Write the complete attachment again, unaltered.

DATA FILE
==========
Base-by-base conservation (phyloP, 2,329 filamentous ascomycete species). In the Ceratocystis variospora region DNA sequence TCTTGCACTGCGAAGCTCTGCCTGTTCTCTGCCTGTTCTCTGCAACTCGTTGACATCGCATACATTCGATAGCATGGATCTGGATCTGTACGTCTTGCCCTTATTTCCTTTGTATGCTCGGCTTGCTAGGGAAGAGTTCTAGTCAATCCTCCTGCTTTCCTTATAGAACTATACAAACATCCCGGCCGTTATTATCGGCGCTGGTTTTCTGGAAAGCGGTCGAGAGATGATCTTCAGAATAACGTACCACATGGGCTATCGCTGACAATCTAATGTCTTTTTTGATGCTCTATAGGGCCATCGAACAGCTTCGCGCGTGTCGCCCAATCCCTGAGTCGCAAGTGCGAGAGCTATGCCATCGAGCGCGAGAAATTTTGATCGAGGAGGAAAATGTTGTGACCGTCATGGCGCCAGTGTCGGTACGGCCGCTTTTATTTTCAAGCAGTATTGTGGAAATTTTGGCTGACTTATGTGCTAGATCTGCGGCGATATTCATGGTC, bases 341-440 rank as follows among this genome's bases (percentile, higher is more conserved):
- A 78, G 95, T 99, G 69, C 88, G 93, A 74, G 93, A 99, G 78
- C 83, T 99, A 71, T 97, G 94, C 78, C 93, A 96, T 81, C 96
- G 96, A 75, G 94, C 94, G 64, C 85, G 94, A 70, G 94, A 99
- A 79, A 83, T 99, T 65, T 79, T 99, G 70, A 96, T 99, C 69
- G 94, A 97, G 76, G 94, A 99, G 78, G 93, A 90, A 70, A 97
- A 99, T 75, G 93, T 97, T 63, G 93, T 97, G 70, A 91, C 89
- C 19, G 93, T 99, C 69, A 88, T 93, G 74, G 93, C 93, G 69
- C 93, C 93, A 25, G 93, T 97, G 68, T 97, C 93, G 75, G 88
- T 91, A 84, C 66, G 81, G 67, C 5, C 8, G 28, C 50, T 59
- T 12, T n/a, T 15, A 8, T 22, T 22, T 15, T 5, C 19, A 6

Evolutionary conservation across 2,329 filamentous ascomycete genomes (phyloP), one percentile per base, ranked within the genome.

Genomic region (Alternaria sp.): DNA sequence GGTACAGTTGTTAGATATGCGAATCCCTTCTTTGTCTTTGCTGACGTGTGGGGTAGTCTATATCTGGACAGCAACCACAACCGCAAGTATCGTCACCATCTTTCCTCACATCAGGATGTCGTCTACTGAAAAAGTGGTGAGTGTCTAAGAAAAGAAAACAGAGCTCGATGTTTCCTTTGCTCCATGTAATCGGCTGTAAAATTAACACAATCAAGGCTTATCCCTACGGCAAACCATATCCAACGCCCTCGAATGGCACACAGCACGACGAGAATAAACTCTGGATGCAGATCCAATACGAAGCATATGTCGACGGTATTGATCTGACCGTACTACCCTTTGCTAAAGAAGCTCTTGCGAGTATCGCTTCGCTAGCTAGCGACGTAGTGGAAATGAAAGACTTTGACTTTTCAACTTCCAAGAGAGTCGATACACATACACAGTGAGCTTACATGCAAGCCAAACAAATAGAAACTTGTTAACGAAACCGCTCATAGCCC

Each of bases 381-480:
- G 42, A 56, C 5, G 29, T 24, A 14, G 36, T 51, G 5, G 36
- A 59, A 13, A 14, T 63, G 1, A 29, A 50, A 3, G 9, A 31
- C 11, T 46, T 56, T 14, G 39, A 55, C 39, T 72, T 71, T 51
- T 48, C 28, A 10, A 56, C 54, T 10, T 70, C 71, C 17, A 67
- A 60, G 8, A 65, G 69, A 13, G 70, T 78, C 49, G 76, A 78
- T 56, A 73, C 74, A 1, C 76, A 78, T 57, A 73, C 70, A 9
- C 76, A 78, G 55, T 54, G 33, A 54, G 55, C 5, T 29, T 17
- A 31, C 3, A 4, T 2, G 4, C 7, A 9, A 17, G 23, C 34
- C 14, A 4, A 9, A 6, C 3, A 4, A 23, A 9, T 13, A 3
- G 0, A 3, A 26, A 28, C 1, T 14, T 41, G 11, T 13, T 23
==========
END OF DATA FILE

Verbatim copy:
Base-by-base conservation (phyloP, 2,329 filamentous ascomycete species). In the Ceratocystis variospora region DNA sequence TCTTGCACTGCGAAGCTCTGCCTGTTCTCTGCCTGTTCTCTGCAACTCGTTGACATCGCATACATTCGATAGCATGGATCTGGATCTGTACGTCTTGCCCTTATTTCCTTTGTATGCTCGGCTTGCTAGGGAAGAGTTCTAGTCAATCCTCCTGCTTTCCTTATAGAACTATACAAACATCCCGGCCGTTATTATCGGCGCTGGTTTTCTGGAAAGCGGTCGAGAGATGATCTTCAGAATAACGTACCACATGGGCTATCGCTGACAATCTAATGTCTTTTTTGATGCTCTATAGGGCCATCGAACAGCTTCGCGCGTGTCGCCCAATCCCTGAGTCGCAAGTGCGAGAGCTATGCCATCGAGCGCGAGAAATTTTGATCGAGGAGGAAAATGTTGTGACCGTCATGGCGCCAGTGTCGGTACGGCCGCTTTTATTTTCAAGCAGTATTGTGGAAATTTTGGCTGACTTATGTGCTAGATCTGCGGCGATATTCATGGTC, bases 341-440 rank as follows among this genome's bases (percentile, higher is more conserved):
- A 78, G 95, T 99, G 69, C 88, G 93, A 74, G 93, A 99, G 78
- C 83, T 99, A 71, T 97, G 94, C 78, C 93, A 96, T 81, C 96
- G 96, A 75, G 94, C 94, G 64, C 85, G 94, A 70, G 94, A 99
- A 79, A 83, T 99, T 65, T 79, T 99, G 70, A 96, T 99, C 69
- G 94, A 97, G 76, G 94, A 99, G 78, G 93, A 90, A 70, A 97
- A 99, T 75, G 93, T 97, T 63, G 93, T 97, G 70, A 91, C 89
- C 19, G 93, T 99, C 69, A 88, T 93, G 74, G 93, C 93, G 69
- C 93, C 93, A 25, G 93, T 97, G 68, T 97, C 93, G 75, G 88
- T 91, A 84, C 66, G 81, G 67, C 5, C 8, G 28, C 50, T 59
- T 12, T n/a, T 15, A 8, T 22, T 22, T 15, T 5, C 19, A 6

Evolutionary conservation across 2,329 filamentous ascomycete genomes (phyloP), one percentile per base, ranked within the genome.

Genomic region (Alternaria sp.): DNA sequence GGTACAGTTGTTAGATATGCGAATCCCTTCTTTGTCTTTGCTGACGTGTGGGGTAGTCTATATCTGGACAGCAACCACAACCGCAAGTATCGTCACCATCTTTCCTCACATCAGGATGTCGTCTACTGAAAAAGTGGTGAGTGTCTAAGAAAAGAAAACAGAGCTCGATGTTTCCTTTGCTCCATGTAATCGGCTGTAAAATTAACACAATCAAGGCTTATCCCTACGGCAAACCATATCCAACGCCCTCGAATGGCACACAGCACGACGAGAATAAACTCTGGATGCAGATCCAATACGAAGCATATGTCGACGGTATTGATCTGACCGTACTACCCTTTGCTAAAGAAGCTCTTGCGAGTATCGCTTCGCTAGCTAGCGACGTAGTGGAAATGAAAGACTTTGACTTTTCAACTTCCAAGAGAGTCGATACACATACACAGTGAGCTTACATGCAAGCCAAACAAATAGAAACTTGTTAACGAAACCGCTCATAGCCC

Each of bases 381-480:
- G 42, A 56, C 5, G 29, T 24, A 14, G 36, T 51, G 5, G 36
- A 59, A 13, A 14, T 63, G 1, A 29, A 50, A 3, G 9, A 31
- C 11, T 46, T 56, T 14, G 39, A 55, C 39, T 72, T 71, T 51
- T 48, C 28, A 10, A 56, C 54, T 10, T 70, C 71, C 17, A 67
- A 60, G 8, A 65, G 69, A 13, G 70, T 78, C 49, G 76, A 78
- T 56, A 73, C 74, A 1, C 76, A 78, T 57, A 73, C 70, A 9
- C 76, A 78, G 55, T 54, G 33, A 54, G 55, C 5, T 29, T 17
- A 31, C 3, A 4, T 2, G 4, C 7, A 9, A 17, G 23, C 34
- C 14, A 4, A 9, A 6, C 3, A 4, A 23, A 9, T 13, A 3
- G 0, A 3, A 26, A 28, C 1, T 14, T 41, G 11, T 13, T 23